I just mention this because so many people are positive they'll get a clear diagnosis on their first visit to a scleroderma expert, and then remain frustrated, confused or disappointed...because they thought it would be a sure, quick, easy thing to diagnose. By keeping your expectations nice and low, it will be easier to go with the flow of either an immediate diagnosis or a wait-and-see approach.

Bear in mind that a diagnosis will most probably make you uninsurable for health and life insurance thereafter, so try to cover those issues ahead of time (just in case), if it is possible. (Actually, you would have wanted that in place before having the SCL blood test done, because insurance companies have a strong tendency to err on the safe side.)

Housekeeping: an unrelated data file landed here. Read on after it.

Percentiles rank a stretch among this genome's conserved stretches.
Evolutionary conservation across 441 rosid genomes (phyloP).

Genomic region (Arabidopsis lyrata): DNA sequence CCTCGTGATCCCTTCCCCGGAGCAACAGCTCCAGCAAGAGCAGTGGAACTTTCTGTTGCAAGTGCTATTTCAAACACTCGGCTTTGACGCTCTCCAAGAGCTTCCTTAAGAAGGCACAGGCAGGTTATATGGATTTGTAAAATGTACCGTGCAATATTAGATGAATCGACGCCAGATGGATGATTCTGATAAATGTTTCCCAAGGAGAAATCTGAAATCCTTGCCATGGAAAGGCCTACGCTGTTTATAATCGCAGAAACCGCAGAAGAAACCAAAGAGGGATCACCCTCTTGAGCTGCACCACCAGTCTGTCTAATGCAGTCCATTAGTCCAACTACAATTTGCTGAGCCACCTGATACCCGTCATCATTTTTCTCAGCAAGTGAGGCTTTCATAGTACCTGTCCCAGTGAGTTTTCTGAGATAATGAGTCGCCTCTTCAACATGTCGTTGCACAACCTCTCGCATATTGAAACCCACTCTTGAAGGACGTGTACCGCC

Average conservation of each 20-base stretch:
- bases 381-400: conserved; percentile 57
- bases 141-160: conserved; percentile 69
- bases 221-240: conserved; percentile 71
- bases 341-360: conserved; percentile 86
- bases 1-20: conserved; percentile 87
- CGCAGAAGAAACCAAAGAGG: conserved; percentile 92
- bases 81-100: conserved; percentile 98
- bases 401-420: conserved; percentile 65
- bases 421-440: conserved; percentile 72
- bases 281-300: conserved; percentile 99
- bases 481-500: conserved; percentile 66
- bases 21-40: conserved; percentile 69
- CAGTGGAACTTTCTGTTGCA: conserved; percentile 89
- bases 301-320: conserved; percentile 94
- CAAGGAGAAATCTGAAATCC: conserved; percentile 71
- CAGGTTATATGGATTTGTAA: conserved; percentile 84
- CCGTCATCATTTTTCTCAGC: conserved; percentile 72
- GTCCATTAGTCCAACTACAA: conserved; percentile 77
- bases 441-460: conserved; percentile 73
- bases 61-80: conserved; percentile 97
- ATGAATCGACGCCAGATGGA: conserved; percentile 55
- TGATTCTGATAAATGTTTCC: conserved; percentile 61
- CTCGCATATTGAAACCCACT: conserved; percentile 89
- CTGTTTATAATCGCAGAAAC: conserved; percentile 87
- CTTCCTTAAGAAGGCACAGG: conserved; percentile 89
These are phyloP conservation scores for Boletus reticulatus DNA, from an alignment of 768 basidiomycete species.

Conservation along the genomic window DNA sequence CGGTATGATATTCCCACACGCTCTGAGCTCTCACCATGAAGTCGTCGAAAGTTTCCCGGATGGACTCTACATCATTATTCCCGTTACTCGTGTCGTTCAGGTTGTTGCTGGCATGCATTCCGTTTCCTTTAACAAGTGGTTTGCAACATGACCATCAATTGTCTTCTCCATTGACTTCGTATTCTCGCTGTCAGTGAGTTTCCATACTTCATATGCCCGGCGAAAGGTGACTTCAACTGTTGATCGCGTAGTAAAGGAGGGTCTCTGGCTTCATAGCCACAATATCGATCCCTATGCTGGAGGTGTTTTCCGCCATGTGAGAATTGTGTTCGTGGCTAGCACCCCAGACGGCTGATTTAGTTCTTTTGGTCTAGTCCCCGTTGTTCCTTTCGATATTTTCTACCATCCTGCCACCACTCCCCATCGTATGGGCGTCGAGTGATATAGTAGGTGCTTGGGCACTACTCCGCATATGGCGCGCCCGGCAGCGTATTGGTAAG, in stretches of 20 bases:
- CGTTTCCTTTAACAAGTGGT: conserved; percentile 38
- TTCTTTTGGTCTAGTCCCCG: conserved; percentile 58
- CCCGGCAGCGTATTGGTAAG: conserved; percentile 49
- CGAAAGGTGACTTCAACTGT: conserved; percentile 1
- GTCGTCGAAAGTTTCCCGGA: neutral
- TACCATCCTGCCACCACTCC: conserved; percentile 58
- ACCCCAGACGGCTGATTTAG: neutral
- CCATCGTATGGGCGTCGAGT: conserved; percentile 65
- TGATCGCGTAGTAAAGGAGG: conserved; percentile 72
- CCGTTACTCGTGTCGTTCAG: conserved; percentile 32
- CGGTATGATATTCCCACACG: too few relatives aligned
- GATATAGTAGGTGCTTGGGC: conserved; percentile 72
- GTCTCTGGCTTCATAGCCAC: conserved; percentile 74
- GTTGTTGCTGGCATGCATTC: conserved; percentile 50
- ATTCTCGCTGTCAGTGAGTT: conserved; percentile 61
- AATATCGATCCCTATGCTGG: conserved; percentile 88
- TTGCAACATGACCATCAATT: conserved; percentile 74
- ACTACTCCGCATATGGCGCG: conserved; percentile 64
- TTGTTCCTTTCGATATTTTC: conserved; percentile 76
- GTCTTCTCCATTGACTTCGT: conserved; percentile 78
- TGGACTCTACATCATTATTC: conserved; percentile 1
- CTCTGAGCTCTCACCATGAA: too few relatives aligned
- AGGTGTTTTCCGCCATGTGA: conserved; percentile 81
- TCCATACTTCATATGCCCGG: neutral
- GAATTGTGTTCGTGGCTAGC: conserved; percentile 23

Regardless, come what may, a fleeting experience of symptoms or a more long term issue, we are always here for you. And here are some warm hugs to comfort you during this rollercoaster time.

Warm Hugs,

Shelley Ensz
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The most important thing in the world to know about scleroderma is sclero.org.

#4 Amanda Thorpe

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Posted 09 February 2011 - 11:42 AM

Hello Jdeb

Welcome to the forums! That you have found us at this early stage and are being referred to a specialist already is nothing but a bonus! :emoticons-yes: